The sun is shining. The sky is blue. The leaves are red and gold. I pour coffee from my thermos and the steam billows above it, and I am back on the road in 2003 in the November I left safety and found a sense of belonging on the road, camping with Ralph, my purple Ford Ranger, Frederick, my teddy bear, and my "Papa's girl" engraved Buck Knife.
I long for the simplicity of that month of my life, when the $1000 I had saved up got me through 8 states, 11 National Parks, 3 car repairs, a love story, and countless adventures. Rereading that sentence, I think, man, that sounds so big, so brave, so adventurous, so impossible to my life now...not to mention $1000 barely feeds them all. But the reality of it is all I did that month was figure out where I wanted to go, how much I had, and I went.
Now, life is complicated. Going to Target is like going to the moon.
"Shoes. Get your shoes. Potty. Go Potty. Please. Just. Go. Potty. Seriously. Where ARE your shoes?!"
"I can't tie my shoes!"
"You learned how to tie your shoes 3 years ago. How have you forgotten this?"
"It's impossible! I'm never going to learn it!"
"It's not impossible. You've already learned it once..."
I mean, you get it. Leaving the house with 3 children is a Herculean effort.
I long for the days when I thought about where I wanted to go, what I wanted to do, who I wanted to be, and I just went. I did. I was.
Now I stay. I don't. I am not.
Don't get me wrong, friends, I try. I mean, I know you see pictures of my efforts on Facebook. The efforts that make it look like I'm doing it. They make me look like I'm living the way God intended me to... Adventurously. Bravely. With belonging, acceptance, and love.
But the reality is that most of these adventures with kids are really just me dragging my whining, complaining children through the woods after I pointed my finger in their chest and growled through gritted teeth, "We are going hiking. I don't care if it is your favorite thing to do or not. We are going because it is MY favorite thing to do. I spent 4 hours baking and decorating a Pikachu cake for your birthday last week. I don't like cake, and I don't like Pokemon. But I love you, so I did it without saying anything bad about the whole process even when I dropped the cake on the floor and had to do it all over again, so YOU WILL HIKE. You will not complain. And you will do it because you love me."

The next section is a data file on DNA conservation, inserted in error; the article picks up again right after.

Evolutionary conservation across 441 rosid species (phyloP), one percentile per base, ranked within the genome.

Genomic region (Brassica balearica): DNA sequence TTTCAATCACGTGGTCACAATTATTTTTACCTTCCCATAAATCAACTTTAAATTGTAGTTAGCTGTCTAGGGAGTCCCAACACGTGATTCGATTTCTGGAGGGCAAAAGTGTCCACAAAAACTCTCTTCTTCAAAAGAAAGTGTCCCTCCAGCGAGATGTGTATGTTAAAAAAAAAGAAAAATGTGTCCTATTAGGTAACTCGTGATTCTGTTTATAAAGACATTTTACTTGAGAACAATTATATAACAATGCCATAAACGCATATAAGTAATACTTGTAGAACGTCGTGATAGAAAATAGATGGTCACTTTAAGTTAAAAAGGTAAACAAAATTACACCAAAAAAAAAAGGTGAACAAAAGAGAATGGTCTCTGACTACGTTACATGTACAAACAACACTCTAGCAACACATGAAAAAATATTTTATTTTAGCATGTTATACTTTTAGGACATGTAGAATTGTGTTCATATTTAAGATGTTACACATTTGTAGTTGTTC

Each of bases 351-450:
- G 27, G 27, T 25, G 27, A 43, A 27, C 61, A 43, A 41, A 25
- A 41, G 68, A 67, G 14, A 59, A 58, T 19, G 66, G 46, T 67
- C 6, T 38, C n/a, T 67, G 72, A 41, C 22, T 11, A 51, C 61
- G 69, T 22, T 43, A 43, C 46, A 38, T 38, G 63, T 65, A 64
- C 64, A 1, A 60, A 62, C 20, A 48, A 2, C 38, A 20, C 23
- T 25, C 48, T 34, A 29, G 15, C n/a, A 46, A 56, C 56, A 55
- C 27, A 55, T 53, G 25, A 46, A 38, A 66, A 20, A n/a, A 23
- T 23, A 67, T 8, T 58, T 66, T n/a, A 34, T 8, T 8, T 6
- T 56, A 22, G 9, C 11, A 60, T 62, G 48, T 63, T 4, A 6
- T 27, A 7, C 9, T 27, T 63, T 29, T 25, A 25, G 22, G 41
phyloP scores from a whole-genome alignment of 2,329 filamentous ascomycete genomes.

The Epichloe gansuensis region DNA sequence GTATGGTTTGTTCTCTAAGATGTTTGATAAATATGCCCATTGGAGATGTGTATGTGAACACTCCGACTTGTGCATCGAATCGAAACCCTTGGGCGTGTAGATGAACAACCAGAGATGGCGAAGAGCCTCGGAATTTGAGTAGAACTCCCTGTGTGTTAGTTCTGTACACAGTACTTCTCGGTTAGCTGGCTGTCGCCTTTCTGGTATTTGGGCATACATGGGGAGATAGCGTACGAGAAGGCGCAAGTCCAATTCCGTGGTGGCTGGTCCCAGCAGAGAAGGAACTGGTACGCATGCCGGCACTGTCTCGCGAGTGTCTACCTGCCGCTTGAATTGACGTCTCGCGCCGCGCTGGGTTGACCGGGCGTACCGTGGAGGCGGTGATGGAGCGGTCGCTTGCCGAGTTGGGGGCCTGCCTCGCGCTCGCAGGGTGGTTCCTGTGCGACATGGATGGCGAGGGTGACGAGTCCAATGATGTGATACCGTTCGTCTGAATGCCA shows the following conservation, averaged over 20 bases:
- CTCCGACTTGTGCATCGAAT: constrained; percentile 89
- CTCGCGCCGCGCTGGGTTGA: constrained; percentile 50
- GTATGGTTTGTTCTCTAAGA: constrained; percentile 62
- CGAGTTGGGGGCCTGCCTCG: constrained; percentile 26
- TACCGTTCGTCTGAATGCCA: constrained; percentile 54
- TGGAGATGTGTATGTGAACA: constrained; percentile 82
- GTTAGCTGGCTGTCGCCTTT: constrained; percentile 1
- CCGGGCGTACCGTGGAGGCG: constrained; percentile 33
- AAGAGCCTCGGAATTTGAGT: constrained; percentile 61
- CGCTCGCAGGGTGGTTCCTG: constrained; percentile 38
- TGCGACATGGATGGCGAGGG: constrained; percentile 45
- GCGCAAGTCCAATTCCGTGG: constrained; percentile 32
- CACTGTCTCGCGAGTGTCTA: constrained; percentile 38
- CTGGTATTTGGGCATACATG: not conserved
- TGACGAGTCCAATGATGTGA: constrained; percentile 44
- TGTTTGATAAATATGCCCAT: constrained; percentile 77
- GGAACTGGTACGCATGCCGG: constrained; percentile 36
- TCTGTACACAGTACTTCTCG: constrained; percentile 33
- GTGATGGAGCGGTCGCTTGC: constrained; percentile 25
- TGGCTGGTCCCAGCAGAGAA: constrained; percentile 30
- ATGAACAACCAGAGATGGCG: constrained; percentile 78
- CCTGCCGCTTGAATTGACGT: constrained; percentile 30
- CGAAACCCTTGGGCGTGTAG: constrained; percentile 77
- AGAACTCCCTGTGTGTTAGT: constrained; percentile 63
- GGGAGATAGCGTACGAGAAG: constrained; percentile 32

I bully my children occasionally. It is a method that got passed off as good parenting when I was a kid. I resort back to it when I don't know what else to do. I get it. Clearly enjoying my time out in nature with the kids and staying patient with them while we hike and they whine and whatever is clearly the better parenting move because eventually my love of hiking and the outdoors will eventually wear off on them, and yadayadayada. But let's be real. These little jerks are robbing me of something I love and turning it into something I hate, and that pisses me off. It does. I'm allowed to be pissed about this. I've given them everything. My body, my time, my career, my food... the least they can do is to shut up while we are hiking. So...
We stay home because of snacks. And timing. And extra pants and wipes and whatever equipment is necessary. And because I know that bullying them into things is no way to parent, and especially no way to help them learn to love hiking, adventuring, and the outdoors.
Back then, I packed up what I needed for a month in the cab of my pickup. Groceries (beans, rice, salsa, tortillas), a week's worth of clothes, camping gear, and the aforementioned bear and Buck Knife. And now I take that much to the pool.
What happened? I mean, I totally blame the kids, but that seems unfair. I did want them after all. I mean they're 3 of the best things that ever happened to me, but...I miss how easy it was to be brave. I miss how easy it was to live out my dreams when I didn't have to worry about anyone else's bowel movements, food allergies, aversions, needs, or constant demands.
Being brave was easy. It was just figure out where I wanted to go, figure out what I have, and go.
Wait. Isn't it still that? It's just that it's about where WE want to go, what WE have, and then WE go.
It's the WE that makes it complicated, but it's also the WE that makes it great. If I had stayed in that life, that adventurous, beautiful life alone, I may have had more cool accomplishments. I would've reached the summit of more literal mountains. I would've seen more states. I would've played more. But all of those baby pictures are worth something too. All of the teaching how to walk and run and climb and ride and tie... All of the reading and snuggling and building and encouraging... Those are beautiful adventures too.
I am still an adventurer. I am still brave. I belong and provide belonging. I accept and am accepted. I love and am loved. Raising a family is a great adventure too. Even if we stay.
Especially when we stay.
Because being brave and being adventurous is mostly about showing up, saying, "Here I am" and "Here we are" and then doing the next thing.